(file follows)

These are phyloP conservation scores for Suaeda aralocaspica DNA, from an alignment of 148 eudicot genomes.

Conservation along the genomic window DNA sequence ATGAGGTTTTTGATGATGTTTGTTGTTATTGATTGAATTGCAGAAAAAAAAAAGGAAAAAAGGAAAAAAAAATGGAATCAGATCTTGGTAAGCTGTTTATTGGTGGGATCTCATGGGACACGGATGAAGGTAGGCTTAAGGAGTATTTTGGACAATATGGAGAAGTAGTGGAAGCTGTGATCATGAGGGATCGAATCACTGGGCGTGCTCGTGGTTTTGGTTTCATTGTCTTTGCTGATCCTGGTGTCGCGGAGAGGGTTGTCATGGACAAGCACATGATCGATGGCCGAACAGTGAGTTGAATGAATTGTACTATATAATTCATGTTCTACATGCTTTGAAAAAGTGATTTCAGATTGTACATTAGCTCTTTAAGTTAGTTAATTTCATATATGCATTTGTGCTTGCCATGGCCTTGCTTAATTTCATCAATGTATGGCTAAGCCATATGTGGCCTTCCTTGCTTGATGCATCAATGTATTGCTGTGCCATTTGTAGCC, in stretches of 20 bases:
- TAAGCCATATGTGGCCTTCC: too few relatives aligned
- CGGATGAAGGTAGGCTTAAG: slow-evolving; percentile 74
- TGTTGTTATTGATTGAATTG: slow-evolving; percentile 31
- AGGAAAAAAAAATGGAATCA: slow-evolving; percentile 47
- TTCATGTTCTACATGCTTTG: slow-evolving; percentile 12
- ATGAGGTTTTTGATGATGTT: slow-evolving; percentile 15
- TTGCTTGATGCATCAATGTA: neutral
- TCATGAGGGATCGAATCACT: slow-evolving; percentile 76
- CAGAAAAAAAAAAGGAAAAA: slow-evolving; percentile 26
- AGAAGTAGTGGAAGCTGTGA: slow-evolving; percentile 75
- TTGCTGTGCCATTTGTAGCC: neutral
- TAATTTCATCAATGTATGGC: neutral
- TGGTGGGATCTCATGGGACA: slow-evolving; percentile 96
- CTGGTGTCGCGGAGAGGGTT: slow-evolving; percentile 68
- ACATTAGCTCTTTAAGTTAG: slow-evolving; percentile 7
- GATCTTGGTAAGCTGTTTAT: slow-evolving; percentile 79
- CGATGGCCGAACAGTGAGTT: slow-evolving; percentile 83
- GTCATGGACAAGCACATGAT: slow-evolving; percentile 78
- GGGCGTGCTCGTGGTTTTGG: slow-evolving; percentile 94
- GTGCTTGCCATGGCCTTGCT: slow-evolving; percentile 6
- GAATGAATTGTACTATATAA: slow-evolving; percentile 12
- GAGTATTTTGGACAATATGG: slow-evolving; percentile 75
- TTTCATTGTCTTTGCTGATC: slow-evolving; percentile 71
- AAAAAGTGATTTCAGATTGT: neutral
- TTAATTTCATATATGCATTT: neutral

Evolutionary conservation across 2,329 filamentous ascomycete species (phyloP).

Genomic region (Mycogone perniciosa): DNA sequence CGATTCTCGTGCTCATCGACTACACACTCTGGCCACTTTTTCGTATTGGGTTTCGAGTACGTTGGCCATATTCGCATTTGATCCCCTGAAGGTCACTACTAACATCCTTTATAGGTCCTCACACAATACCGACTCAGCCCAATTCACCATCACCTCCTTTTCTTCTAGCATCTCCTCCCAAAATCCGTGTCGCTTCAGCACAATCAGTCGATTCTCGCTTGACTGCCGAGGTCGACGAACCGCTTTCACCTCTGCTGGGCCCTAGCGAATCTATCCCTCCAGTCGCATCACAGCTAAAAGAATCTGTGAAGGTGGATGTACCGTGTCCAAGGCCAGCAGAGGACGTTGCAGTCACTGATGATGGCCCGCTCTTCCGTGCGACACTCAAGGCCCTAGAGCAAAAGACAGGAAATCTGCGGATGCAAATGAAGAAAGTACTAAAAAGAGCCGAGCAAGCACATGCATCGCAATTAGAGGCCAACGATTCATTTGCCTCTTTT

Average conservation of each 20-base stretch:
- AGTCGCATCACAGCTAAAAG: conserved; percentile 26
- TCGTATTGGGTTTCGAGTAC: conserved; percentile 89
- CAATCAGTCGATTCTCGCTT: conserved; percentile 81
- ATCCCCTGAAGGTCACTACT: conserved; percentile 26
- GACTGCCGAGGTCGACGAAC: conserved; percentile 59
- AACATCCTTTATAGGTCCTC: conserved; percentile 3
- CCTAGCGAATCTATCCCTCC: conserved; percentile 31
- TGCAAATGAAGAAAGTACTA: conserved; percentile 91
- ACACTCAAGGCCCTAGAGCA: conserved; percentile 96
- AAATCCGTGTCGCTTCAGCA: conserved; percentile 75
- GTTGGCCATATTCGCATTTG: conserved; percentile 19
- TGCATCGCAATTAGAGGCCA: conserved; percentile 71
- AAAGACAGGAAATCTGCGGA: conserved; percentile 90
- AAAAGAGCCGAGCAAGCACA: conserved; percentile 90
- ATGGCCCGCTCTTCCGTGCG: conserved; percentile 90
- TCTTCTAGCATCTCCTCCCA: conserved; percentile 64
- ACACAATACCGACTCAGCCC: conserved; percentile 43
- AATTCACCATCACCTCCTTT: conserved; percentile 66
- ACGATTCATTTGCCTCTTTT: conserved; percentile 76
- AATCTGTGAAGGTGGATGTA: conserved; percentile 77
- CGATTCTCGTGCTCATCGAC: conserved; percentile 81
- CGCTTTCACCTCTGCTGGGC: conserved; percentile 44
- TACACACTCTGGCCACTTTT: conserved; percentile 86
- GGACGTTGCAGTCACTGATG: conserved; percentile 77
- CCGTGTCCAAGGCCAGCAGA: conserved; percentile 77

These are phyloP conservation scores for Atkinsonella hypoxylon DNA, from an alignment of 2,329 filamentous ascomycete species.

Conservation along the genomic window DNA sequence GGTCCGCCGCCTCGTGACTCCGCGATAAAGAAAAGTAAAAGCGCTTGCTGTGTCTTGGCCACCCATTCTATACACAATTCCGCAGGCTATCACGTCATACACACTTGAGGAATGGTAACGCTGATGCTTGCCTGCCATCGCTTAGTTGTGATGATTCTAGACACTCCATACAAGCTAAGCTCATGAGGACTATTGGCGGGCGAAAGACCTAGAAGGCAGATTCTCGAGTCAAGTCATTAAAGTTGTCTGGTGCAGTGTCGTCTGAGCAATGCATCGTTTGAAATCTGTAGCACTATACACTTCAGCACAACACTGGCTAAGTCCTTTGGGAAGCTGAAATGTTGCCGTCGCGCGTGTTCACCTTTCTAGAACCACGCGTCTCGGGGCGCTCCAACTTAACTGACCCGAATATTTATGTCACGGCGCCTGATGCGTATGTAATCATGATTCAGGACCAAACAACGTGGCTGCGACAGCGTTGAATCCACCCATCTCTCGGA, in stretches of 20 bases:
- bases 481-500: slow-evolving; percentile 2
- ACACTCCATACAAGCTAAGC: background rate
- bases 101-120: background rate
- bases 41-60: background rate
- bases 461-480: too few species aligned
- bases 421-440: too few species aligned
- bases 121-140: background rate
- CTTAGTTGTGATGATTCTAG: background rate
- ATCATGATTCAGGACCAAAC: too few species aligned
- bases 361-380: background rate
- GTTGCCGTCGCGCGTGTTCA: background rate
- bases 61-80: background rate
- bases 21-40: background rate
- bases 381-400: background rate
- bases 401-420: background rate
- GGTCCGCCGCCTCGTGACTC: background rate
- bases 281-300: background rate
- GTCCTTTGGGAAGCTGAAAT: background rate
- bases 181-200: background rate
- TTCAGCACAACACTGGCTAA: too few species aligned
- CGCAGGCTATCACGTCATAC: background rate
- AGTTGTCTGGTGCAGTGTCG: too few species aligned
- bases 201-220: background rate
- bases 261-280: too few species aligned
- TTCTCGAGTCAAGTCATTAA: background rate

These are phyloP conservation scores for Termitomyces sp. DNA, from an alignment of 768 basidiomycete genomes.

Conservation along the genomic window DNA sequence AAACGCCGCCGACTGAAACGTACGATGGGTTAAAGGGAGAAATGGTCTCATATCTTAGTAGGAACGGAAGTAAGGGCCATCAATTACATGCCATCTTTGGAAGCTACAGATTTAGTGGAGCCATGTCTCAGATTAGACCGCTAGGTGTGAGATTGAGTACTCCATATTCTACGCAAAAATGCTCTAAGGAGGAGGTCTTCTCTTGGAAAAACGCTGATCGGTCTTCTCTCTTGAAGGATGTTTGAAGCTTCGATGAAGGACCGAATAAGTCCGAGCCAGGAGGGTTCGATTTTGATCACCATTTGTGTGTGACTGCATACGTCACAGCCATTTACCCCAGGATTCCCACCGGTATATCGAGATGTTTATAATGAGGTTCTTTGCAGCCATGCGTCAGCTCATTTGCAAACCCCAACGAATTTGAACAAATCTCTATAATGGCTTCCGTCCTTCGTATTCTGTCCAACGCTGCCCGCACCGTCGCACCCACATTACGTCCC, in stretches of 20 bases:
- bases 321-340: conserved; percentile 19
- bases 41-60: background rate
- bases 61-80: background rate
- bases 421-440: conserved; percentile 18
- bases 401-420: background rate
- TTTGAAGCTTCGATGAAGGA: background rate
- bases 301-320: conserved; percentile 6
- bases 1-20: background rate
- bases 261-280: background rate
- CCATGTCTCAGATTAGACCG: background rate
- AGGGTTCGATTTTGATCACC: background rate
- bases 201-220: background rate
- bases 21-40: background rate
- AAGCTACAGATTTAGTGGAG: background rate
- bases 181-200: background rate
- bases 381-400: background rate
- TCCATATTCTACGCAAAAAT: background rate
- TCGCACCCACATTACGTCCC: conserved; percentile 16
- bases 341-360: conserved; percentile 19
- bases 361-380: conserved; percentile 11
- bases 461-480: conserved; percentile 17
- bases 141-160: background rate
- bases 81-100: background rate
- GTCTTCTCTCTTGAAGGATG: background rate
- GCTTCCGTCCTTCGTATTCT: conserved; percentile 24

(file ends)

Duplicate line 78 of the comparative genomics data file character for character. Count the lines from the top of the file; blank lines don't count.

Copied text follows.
- CGCAGGCTATCACGTCATAC: background rate